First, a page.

To advance NOAA's mission by improving our understanding of atmospheric transport, dispersion and
air-surface exchange processes.
WHAT WE DO
- We conduct experiments to better understand atmospheric transport and dispersion.
- We improve both the theory and models of air-surface exchange processes.
- We develop exciting technology and instrumentation to carry out our mission.
- We support DOE's INL with meteorological forecasts and provide emergency response capabilities.
WHO WE ARE
FRD (Field Research Division), part of the NOAA's Air Resources Laboratory, is a staff of
talented meteorologists, chemists, engineers, and technicians.
IN A TYPICAL DAY
We design and build instrumentation, perform atmospheric dispersion tests, build data collection
devices and analysis software, integrate software and hardware systems, chase hurricanes,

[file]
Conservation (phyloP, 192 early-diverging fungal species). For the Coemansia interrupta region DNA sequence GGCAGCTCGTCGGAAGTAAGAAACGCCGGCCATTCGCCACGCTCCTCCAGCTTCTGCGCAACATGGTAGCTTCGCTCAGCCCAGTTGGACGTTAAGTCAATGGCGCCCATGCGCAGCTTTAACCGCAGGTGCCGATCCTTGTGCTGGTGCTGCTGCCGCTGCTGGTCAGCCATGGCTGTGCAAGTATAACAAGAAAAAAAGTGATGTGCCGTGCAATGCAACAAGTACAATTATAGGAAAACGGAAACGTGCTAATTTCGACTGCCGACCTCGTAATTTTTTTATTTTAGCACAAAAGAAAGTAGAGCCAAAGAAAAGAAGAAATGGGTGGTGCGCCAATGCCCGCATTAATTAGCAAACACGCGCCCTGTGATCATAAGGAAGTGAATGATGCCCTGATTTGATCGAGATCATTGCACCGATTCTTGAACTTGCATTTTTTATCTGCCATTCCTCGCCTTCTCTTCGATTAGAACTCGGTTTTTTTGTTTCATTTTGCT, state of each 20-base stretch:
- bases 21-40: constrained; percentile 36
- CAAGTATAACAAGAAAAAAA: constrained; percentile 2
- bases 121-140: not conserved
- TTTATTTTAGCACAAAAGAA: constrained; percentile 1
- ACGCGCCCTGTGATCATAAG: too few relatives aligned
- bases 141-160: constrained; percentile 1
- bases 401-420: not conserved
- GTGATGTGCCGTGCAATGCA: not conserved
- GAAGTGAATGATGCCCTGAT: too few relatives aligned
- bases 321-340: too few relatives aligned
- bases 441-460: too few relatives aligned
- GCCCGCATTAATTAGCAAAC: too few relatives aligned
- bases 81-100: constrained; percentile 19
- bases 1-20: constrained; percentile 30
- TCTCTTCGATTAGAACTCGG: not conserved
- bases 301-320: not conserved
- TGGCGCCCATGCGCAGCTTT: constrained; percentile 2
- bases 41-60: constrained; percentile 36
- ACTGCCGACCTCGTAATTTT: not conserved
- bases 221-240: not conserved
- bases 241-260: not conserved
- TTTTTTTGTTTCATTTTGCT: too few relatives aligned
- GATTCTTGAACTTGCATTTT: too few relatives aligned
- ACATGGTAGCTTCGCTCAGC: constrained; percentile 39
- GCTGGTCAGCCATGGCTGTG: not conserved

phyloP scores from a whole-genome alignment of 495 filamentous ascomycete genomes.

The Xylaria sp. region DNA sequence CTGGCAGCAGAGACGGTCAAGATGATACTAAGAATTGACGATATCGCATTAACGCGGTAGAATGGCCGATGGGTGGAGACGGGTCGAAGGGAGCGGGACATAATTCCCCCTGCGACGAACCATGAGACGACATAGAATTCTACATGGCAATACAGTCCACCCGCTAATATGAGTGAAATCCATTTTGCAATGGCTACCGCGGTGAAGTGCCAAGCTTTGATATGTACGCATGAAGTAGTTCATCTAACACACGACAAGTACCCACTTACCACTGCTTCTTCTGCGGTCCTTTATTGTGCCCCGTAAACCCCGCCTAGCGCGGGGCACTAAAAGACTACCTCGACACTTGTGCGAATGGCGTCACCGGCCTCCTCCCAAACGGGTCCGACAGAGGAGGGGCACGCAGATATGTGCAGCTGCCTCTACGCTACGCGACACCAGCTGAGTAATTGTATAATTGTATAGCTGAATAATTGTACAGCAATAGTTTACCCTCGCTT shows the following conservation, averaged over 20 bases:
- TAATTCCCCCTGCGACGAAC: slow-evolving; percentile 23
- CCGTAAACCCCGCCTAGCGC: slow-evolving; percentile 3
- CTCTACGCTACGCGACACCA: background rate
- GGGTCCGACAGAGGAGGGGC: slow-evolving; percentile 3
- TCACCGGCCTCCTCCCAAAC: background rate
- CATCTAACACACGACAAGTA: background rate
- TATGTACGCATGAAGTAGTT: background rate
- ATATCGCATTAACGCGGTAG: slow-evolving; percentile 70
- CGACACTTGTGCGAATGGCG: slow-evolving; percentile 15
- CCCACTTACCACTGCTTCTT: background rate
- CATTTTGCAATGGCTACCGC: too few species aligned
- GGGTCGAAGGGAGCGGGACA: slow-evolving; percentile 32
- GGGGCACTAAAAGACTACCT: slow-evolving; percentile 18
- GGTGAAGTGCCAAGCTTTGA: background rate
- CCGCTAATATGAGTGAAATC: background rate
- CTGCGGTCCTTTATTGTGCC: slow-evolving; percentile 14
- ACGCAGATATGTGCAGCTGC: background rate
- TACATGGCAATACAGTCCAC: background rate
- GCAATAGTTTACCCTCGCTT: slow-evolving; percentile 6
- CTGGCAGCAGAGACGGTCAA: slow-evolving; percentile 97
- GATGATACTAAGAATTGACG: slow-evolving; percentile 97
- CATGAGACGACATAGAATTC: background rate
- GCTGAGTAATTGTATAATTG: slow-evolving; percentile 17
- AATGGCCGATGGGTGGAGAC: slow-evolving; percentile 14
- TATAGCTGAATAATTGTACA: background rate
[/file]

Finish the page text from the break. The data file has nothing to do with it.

build and launch weather balloons with GPS tracking systems,
and we've even been known to track the balloons across the ocean.
We help design and maintain weather information kiosks around the Southeastern Idaho region, we participate
in outreach and education programs with the public schools, we provide online weather forecasts and
other meteorological information for numerous agencies including the National Weather Service, the INL,
and the INL Emergency Operations Center.
Last year's hurricane season was a real tree breaker, and we were there to measure wind speed and wind turbulence
in real time. If you've ever been outdoors in a windstorm, then you know the wind gusts up and down, rather
than maintaining a steady speed.
It is these brief gusts (turbulence) that can cause the most damage to buildings during a hurricane, so we've set
out to measure them precisely. The results will help engineers determine the design requirements for buildings
to be able to withstand hurricane force winds.
Here you can see an ET Sphere mounted on an SUV for testing. Driving at high speeds creates a hurricane-force
wind on the sphere, and the vehicle's speedometer helps us evaluate the ET Sphere's accuracy. After we were satisfied
with the instrumentation, we set up ET Spheres on the coastline when Hurricanes Frances and Ivan came onshore. Results
from these tests will be available soon!